Material things don't secure an electorate's vote ...all the time

Michael
Burke

Thursday, July 19, 2018

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Now that the World Cup is over the electorate will no doubt focus more on the Petrojam affair. The list of scandals — de-bushing, phone bill, Mombassa grass, travel bill — are increasing in number and some of the defences offered by the Government suggest that they are worried about the result of the next election.

“When people are aroused they do not have a mind, but a mood,” said Michael Manley. To say that the other side did it when in power never works among voters. Prior to the 1972 General Election, when the People's National Party was in Opposition, anyone who spoke against Norman Manley would be told, “That was then, let us give his son Michael a try. He is different from his father”. The People's National Party (PNP) won in 1972.

As the 1980 election approached when the Jamaica Labour Party (JLP) was in Opposition, whenever someone spoke against Hugh Shearer they were told, “That was then, the JLP has a new leader now, let us give Maas Eddie [Edward Seaga] a try. He is different from Shearer.” Telling them that Seaga was in the same Cabinet meant nothing to them. The JLP won in 1980.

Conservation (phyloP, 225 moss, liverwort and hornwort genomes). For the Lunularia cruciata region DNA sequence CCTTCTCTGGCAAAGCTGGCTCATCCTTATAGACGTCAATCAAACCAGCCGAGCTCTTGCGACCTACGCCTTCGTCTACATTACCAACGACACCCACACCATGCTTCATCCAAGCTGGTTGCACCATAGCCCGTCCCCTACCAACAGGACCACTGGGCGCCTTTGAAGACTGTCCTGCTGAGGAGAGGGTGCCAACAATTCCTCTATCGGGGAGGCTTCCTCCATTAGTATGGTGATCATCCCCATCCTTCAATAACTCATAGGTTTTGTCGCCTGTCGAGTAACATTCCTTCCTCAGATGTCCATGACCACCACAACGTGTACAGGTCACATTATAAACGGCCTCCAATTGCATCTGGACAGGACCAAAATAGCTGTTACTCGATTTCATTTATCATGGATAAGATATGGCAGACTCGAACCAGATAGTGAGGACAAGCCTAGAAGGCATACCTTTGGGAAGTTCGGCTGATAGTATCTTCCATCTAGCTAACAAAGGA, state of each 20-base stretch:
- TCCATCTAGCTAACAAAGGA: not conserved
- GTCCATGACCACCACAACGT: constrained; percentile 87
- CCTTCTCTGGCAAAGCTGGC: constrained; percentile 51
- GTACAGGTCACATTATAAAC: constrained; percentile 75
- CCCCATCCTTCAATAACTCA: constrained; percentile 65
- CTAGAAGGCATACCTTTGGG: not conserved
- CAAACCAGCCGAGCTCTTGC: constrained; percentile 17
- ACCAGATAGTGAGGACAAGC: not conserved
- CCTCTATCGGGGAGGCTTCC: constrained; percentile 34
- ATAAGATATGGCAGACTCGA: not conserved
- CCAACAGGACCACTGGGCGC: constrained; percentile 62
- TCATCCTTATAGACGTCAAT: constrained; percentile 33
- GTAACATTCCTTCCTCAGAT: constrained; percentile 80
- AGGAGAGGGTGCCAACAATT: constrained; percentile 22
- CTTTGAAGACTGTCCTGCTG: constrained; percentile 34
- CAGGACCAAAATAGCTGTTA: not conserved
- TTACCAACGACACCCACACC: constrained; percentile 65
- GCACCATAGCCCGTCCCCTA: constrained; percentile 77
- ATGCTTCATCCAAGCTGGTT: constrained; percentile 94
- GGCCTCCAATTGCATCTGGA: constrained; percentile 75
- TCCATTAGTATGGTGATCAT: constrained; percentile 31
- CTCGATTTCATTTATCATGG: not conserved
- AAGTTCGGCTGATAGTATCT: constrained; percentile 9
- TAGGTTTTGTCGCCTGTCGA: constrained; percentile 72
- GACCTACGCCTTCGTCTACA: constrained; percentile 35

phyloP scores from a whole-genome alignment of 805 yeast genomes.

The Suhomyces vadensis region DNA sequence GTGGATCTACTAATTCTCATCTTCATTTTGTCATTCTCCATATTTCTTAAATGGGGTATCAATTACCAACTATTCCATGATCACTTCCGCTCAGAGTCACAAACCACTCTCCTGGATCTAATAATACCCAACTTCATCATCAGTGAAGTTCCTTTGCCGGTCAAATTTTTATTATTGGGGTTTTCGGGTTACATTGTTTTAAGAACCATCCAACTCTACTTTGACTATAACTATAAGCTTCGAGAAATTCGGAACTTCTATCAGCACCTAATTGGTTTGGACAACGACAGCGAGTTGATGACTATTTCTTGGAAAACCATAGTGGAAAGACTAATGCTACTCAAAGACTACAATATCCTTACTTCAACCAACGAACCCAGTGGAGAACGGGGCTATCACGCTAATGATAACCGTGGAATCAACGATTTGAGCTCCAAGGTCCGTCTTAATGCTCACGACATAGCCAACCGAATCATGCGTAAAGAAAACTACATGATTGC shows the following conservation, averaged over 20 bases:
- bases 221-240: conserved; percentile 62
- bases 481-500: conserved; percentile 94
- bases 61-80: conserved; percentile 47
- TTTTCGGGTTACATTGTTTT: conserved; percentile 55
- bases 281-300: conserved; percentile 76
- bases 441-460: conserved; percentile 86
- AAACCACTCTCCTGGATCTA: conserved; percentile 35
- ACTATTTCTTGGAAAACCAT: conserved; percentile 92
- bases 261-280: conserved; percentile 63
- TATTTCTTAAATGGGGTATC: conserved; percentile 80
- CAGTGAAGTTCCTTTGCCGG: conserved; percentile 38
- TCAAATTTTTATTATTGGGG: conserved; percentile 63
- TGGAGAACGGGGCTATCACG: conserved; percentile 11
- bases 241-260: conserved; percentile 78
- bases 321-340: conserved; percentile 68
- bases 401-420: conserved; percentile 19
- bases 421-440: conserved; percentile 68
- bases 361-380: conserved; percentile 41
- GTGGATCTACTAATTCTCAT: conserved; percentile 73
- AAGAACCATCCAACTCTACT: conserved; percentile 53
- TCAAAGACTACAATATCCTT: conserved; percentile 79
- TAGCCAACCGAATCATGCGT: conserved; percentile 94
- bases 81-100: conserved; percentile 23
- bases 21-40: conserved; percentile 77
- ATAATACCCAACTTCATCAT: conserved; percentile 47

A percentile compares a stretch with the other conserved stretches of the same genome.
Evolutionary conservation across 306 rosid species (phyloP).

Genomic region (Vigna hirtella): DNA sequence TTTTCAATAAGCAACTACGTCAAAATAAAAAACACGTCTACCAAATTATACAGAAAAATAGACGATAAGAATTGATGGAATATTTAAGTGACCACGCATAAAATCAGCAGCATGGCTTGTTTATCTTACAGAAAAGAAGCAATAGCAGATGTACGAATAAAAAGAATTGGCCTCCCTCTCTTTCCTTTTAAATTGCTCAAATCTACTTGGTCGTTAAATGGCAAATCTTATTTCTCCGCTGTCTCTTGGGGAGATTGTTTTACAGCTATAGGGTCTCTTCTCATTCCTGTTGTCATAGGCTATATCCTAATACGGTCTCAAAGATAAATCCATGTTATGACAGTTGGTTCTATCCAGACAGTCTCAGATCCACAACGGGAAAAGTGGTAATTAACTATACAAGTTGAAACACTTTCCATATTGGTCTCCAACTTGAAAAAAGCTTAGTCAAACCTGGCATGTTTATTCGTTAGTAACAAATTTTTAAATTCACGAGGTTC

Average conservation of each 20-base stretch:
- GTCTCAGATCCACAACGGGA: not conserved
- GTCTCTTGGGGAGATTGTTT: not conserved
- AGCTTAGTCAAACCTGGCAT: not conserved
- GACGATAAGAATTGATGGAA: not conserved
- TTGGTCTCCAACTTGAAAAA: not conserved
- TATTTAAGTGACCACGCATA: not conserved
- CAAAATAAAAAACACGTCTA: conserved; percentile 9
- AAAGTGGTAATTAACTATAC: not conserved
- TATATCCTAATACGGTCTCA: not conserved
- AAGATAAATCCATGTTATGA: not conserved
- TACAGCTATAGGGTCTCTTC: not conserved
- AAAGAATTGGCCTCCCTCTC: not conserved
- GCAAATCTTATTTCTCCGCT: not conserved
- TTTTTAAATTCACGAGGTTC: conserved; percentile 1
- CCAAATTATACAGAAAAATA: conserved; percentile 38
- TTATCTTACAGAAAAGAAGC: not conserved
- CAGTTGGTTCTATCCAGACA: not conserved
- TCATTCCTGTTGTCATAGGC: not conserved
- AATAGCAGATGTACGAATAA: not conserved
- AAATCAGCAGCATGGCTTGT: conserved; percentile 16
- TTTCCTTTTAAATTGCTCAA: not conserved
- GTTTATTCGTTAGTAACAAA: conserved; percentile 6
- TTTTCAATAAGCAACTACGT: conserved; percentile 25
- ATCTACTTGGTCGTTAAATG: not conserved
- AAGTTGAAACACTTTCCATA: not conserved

In 1989, the PNP, led by Michael Manley, returned to power. In 1992, P J Patterson succeeded Michael Manley. Patterson will go down in history as the 'infrastructure' prime minister, but his electoral successes were mainly because the JLP was divided as some within the party wanted to remove Seaga from the leadership.

Bruce Golding succeeded Seaga in 2005 as party president, and leader of the Opposition, having returned to the JLP in 2002. A year later, in 2006, P J Patterson stepped down as prime minister and PNP president and was succeeded by Portia Simpson Miller.

While Simpson Miller was popular, the people of Jamaica felt that the PNP had been in power too long. Telling people about Seaga meant little to voters intent on voting JLP. They said, “Golding is different from Seaga.” The fact that Golding was in the Cabinet in the 1980s was brushed off.

Bruce Golding resigned in 2011 and engineered his successor Andrew Holness into office. Golding did this by telling possible contenders that they should make way for the younger generation. Nevertheless, in December 2011 there was a return of the PNP led by Portia Simpson Miller.

Andrew Holness led the JLP to victory in 2016. In 2017 Portia Simpson Miller stepped down as PNP president and Opposition leader and was succeeded by Dr Peter Phillips. But all the cries that he is too old are dissipating. And the argument that he was a part of the Simpson Miller Cabinet is being increasingly drowned by the cry that he should be given a chance. This is even more so in light of the recent Petrojam affair.

When will voters learn that changing governments will not end their high stress levels unless society is seriously re-ordered? The main problems that cause deep unhappiness in our society are due to stress. And stress is not only caused by the amount of crime and violence around us, and it is not only those who live in poverty who have stress.